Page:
Back in the 1970s, Midge Rothrock says, she "had a boss from hell."
"He was a practicing alcoholic and quite good at it," says Ms. Rothrock, who was a manager. "He was driven in his work, had a mistress who was a co-worker -- and I reported directly to him."
Though Ms. Rothrock now is a high-level executive who earns in the six figures as manager of human resource development for Hughes Electro-Optical and Data Systems Group in El Segundo, Calif., she believes her former boss at a different company temporarily hurt her career.
"He fostered an environment where a lot of subtle, negative things happened to women," says Ms. Rothrock, who trains some 6,000 people yearly out of Hughes' work force of 55,000 and is responsible for the company's formal mentoring program.
Ms. Rothrock says her boss also "sexually harassed his female employees -- a dirty little secret in the 1970s. And he held me back from moving ahead -- I did the work of a vice president but he wouldn't promote me."
Today, Ms. Rothrock has a good boss, Dick Battle, director of human resources. "He never is in violation of the human resource tenets we try to foster, allows me to do my job and to make decisions -- and he doesn't take credit for my work."
In a recent study, 86 percent of 120 female executives said they had had a good boss at some point in their careers, but 91 percent said they had had doozies.
All of the women are members of Exec-U-Net, a national networking organization based in Weston, Conn.
The survey was conducted by Cynthia Buzzetta, president of her management consulting firm in Wellesley, Mass.
In it, respondents described the rotten bosses -- Ms. Buzzetta kindly labeled them "hinderers" -- as "insecure, scared, fearful, threatened, secretive, closed, loner, egomaniacal, self-important, ego-driven, incompetent, psychotic, abusive, exploitative, hostile, sexist, racist and unbalanced."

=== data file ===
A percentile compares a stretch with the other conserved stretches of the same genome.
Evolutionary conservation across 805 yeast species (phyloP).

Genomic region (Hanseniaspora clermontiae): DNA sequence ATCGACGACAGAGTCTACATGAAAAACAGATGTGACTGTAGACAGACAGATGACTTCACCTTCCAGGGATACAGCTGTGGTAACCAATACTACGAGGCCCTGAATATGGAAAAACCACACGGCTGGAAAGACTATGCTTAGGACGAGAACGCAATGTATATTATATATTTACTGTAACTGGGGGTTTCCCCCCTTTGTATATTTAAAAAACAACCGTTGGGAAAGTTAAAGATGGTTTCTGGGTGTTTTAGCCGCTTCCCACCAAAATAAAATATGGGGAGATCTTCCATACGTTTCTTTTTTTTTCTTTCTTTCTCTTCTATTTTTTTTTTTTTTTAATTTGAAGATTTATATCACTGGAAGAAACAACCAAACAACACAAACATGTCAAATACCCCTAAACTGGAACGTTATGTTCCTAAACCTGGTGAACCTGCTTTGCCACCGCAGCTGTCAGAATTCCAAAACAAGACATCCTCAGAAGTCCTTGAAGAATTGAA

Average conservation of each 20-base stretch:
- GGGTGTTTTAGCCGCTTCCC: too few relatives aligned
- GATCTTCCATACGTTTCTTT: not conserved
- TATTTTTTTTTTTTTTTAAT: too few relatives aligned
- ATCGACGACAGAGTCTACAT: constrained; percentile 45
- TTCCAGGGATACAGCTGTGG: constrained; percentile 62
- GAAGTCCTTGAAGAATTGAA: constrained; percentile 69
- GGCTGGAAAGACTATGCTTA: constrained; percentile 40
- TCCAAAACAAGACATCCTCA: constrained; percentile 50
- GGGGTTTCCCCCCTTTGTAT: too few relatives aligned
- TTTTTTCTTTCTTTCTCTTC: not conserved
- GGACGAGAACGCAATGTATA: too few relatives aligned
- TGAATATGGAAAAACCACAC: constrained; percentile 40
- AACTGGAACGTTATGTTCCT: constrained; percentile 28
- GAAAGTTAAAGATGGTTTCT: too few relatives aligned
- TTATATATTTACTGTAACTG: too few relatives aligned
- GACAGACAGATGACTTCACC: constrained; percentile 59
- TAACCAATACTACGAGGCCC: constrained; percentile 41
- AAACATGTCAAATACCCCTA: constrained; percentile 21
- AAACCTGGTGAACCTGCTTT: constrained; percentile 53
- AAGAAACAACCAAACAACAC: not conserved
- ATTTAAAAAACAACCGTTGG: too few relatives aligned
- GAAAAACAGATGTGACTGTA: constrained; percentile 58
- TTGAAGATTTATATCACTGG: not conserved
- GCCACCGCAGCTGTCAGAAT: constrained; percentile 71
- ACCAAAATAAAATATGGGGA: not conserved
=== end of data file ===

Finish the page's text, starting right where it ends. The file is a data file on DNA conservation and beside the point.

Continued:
The bosses described as "helpers" were referred to as "honest, high integrity, open, good communicators, risk-takers, delegators, intelligent, skilled, bright, mentors, supportive, trusting and empowering."
Ninety-one percent of the women are longtime professionals who had at least five bosses during their careers, says Ms. Buzzetta, also a regional director for Exec-U-Net, which has 1,500 members, all senior executives. Three hundred of the organization's members are women.
The kind of boss you have directly affects your career, Ms. Buzzetta says. "These women are pioneers and survivors. They've been working a long time, are smart, tenacious and self-confident. Good bosses are one of the critical success factors as to why the women are where they are."
Fortunately, she adds, the women surveyed "have had enough good bosses so that they were not permanently derailed by bad ones."
The executives surveyed ranged in age from 30 to 55. Seventy-three percent earned more than $81,000 annually; 8 percent, more than $150,000.
All but one had undergraduate degrees; 55 percent had master's degrees; and 8 percent had doctorates. Their job levels included director, senior manager, vice president and company officer.
Of the women who cited having at least one helpful manager, 93 percent said the good boss was male; 7 percent were female. Eighty-five percent of those who had bad bosses said they were male; 15 percent had bad female bosses.
"Managers influence not only the work performance, career growth and confidence of subordinates, but also the ability of the work unit to do its job well," Ms. Buzzetta says. "The work force has changed in complexity and diversity and will continue to do so in this decade. A good boss allows you to grow, and when the boardroom is made up of only 55-year-old white men, we have to start addressing this for what it is, a bottom-line issue -- not a sociological one."
Irene Campos Carr, coordinator of women's studies at Northeastern Illinois University in Chicago, has had good bosses and bad.
One of her bad bosses put her down every time she made a suggestion.
"He didn't like my ideas, my style or anyone that made waves," says Ms. Carr, who has a doctorate in adult continuing education. "He just wanted people to tell him he was great."
On the other hand, a good boss "taught me how to deal with people, how to be diplomatic and how to wheel and deal without it looking that way," she says.